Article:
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When looking for brood ewes

Discussion in 'Breeds & Breeding - Sheep' started by WolfeMomma, Jul 26, 2019.

  1. Jul 26, 2019
    WolfeMomma

    WolfeMomma Loving the herd life

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    When looking for good brood ewes, what do you look for. I find it hard to find something that is not someones cull that they are clearly getting rid of because its lacking in so many things. I have a great breeder near me, but since I already have quite a few of their sheep, I would like to bring in some different bloodlines, but also keeping the same standards. I know I cant have that perfect sheep, but I am curious, what are the areas that you are willing to over look. Which ones are you not and why. I like to hear about how others decide which sheep to buy . :)
     
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  2. Jul 26, 2019
    Roving Jacobs

    Roving Jacobs Seeing Spots

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    I look for 5-7 year old ewes that are being moved because their previous owner has kept better daughters. They did their job improving that flock now they can come improve mine. It helps if breeders know you and are willing to let you have these golden oldies. My sheep regularly produce into their teens though so depending on the breed you might be looking at 3 year olds instead for the same reason.

    I like them to be good mothers with a history of producing and raising multiples without intervention. They should have long bodies, straight backs, strong legs, and healthy feet. I don't care about broken teeth in older ewes but they shouldn't be over or under shot and should be able to keep weight on with a similar management style to mine. I don't mind if they look a little dumpy after weaning if their lambs are fat and sleek, especially the 7+ year olds. They need to still have a good udder though. Well attached, no mastitis lumps or chewed up teats.

    Horns are important in my breed but I don't mind if their horns broke or are drooping a bit at the tips as long as the base is strong and positioned well. Fleece can be improved as well as long as it isn't kempy so I would take a coarser even fleece over a finer uneven one. Pedigrees are also important to me since I raise purebred stock and I'll take an ugly ewe from a line that I love and know works with mine over a pretty ewe from an unknown line.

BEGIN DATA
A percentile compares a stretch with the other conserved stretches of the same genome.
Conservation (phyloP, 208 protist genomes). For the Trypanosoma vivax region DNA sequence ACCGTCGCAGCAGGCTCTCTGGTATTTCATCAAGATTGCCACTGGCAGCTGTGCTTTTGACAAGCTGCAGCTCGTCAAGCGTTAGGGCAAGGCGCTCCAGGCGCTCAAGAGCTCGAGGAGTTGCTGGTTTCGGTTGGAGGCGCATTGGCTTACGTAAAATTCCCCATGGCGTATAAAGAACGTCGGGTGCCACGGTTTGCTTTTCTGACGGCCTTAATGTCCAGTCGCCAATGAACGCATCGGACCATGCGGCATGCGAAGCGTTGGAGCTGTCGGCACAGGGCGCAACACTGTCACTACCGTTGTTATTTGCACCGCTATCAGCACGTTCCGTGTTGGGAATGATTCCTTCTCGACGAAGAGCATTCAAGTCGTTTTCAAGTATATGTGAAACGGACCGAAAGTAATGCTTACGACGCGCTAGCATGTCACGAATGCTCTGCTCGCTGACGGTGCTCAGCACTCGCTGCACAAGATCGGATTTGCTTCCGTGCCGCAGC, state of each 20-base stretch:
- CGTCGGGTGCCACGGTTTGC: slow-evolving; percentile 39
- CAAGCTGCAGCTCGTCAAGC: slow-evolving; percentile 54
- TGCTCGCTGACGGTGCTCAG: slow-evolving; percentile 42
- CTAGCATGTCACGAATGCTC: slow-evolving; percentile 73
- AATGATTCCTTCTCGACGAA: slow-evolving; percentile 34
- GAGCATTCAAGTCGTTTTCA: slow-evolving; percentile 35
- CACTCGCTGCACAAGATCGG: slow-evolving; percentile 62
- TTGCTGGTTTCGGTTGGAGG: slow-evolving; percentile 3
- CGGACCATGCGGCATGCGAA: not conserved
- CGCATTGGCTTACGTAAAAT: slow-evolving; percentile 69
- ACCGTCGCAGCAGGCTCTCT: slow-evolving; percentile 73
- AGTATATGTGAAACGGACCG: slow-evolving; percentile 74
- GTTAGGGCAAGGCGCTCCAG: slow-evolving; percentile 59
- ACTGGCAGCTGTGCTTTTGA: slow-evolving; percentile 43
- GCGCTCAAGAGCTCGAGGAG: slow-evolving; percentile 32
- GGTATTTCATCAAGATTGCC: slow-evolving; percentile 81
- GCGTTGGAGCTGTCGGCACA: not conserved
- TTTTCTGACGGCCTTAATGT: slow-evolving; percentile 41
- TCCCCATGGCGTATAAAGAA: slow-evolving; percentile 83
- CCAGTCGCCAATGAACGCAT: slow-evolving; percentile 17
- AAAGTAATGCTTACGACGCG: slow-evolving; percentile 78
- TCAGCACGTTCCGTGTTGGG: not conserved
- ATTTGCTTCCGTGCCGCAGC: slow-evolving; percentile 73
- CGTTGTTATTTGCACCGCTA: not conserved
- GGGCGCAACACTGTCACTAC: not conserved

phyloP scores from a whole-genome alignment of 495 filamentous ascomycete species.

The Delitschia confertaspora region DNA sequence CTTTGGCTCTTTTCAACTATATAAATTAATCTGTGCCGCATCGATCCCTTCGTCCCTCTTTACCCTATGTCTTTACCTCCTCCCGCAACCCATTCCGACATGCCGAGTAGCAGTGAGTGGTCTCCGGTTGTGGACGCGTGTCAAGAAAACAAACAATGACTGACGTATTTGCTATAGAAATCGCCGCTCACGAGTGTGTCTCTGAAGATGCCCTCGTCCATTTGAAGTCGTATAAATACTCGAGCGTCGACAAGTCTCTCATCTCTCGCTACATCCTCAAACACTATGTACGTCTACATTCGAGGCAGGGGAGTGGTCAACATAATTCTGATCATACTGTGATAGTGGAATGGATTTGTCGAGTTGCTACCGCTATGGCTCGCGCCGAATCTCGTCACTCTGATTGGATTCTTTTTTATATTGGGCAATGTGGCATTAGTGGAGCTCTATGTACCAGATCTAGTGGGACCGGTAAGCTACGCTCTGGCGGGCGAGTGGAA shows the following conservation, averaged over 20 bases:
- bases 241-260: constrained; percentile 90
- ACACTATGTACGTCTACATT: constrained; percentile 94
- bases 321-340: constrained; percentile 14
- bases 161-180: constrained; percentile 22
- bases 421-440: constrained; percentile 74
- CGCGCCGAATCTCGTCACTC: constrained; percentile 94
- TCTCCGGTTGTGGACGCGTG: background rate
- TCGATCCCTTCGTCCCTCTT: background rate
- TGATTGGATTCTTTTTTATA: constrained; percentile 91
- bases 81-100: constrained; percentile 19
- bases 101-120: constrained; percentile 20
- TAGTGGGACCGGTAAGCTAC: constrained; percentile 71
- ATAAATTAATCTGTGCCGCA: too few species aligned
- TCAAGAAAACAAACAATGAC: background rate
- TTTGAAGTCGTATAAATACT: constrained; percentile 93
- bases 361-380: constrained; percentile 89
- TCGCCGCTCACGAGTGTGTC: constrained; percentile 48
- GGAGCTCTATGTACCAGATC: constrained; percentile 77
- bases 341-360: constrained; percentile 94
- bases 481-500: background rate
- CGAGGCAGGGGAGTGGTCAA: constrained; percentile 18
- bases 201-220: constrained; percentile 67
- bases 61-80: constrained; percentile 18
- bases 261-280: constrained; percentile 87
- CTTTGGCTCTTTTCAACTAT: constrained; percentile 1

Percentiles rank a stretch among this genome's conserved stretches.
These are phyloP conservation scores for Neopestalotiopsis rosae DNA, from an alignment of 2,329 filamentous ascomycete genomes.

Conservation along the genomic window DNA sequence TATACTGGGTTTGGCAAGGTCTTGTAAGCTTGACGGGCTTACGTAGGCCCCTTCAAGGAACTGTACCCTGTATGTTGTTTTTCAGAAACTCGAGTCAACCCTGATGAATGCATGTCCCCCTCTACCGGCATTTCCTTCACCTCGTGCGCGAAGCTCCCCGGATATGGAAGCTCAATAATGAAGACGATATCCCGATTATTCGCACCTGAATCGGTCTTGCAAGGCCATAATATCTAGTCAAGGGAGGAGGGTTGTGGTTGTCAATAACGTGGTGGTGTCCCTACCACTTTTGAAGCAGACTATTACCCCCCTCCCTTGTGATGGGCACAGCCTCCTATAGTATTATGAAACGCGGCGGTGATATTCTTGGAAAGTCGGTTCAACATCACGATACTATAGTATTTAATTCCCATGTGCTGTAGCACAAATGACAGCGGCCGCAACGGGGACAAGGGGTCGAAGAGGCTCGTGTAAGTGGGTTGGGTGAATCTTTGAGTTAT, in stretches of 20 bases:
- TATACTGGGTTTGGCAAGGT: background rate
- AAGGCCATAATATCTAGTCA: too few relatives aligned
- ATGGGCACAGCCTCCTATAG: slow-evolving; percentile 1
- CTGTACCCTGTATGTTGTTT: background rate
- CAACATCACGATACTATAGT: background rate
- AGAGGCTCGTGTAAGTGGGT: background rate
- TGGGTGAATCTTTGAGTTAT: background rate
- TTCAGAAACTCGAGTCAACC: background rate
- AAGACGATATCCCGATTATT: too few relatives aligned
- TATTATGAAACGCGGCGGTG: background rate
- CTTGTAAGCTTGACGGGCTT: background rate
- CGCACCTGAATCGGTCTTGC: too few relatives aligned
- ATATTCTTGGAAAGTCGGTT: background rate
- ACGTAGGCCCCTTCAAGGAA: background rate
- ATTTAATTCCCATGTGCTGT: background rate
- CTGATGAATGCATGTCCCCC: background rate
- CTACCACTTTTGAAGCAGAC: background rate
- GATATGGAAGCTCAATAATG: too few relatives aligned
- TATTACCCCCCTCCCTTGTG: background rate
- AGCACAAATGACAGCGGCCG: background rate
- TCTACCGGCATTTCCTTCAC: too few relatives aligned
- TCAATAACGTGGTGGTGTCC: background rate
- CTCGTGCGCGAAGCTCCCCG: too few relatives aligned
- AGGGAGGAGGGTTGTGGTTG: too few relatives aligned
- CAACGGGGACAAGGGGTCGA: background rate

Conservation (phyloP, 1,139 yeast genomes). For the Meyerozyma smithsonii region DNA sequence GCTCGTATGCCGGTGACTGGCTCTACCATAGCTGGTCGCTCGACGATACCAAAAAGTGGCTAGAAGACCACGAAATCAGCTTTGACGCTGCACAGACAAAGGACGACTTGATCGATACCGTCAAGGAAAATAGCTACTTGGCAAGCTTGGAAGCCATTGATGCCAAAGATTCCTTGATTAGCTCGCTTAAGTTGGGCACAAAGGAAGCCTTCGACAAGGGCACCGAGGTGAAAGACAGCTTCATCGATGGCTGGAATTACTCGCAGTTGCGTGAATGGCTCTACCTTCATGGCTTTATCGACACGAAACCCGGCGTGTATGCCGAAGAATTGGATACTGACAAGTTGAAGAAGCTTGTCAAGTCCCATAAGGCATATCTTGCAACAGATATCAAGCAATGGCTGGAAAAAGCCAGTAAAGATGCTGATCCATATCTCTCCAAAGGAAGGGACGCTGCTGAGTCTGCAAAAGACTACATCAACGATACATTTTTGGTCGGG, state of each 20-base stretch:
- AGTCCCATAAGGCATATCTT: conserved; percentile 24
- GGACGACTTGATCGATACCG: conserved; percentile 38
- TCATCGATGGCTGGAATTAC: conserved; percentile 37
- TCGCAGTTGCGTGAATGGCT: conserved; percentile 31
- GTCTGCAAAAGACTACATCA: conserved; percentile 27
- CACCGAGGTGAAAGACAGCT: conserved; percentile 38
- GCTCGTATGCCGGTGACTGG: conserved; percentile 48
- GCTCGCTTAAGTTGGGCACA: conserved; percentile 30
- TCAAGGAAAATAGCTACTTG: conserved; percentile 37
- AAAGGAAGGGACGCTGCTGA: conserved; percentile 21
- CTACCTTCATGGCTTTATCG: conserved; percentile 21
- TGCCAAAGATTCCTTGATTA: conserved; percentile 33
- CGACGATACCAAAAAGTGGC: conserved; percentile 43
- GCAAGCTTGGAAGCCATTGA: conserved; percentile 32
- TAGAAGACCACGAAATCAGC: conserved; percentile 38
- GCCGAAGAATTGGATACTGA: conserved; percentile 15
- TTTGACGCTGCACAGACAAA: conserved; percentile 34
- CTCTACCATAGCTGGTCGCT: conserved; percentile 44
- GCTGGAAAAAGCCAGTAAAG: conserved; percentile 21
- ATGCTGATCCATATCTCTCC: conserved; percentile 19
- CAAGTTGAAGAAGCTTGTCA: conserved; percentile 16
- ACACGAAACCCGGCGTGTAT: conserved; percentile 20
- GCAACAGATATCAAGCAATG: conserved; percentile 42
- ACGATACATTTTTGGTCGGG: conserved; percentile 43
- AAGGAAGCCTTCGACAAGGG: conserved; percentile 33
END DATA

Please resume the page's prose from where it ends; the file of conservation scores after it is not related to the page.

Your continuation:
3. Jul 29, 2019
    WolfeMomma

    WolfeMomma Loving the herd life

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    All very good points! I would love to find some ewes that are a bit older and have done their time on someones farm. Next time I talk to any breeders I will be sure to let them know I would be willing to take the older ewes. I have a hard time finding what I am looking for without having to drive across the country, but if I want some different genetics it seems as that is what might have to be done.
    For me the ideal ewe would be , tall , long back, thick , good shedding ,have a previous show career, or come from lines that have done fairly well, and good mothering instincts .....I have a VERY small flock and i don't have the time or the space for ewes that struggle to bond or don't bond with their lambs. Staying small, means that we have to be a little bit more strict in regards to what we keep and what we don't.
     
  4. Aug 4, 2019
    Ridgetop

    Ridgetop True BYH Addict

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    Since you already have a good base flock with a good breeder near you for additional ewes, I would suggest you bring in the new blood through your rams. You can get a top quality ram for the price you would spend to buy several different bloodline ewes. I would buy a couple new rams from different breeders and bloodlines. However, make sure that the new lines are compatible with what you have. If your breed has a website, you can often look up pedigrees and bloodlines there. Then contact the breeders. Often some one will be coming your way after buying sheep from the breeder and will bring your animal out for a small fee.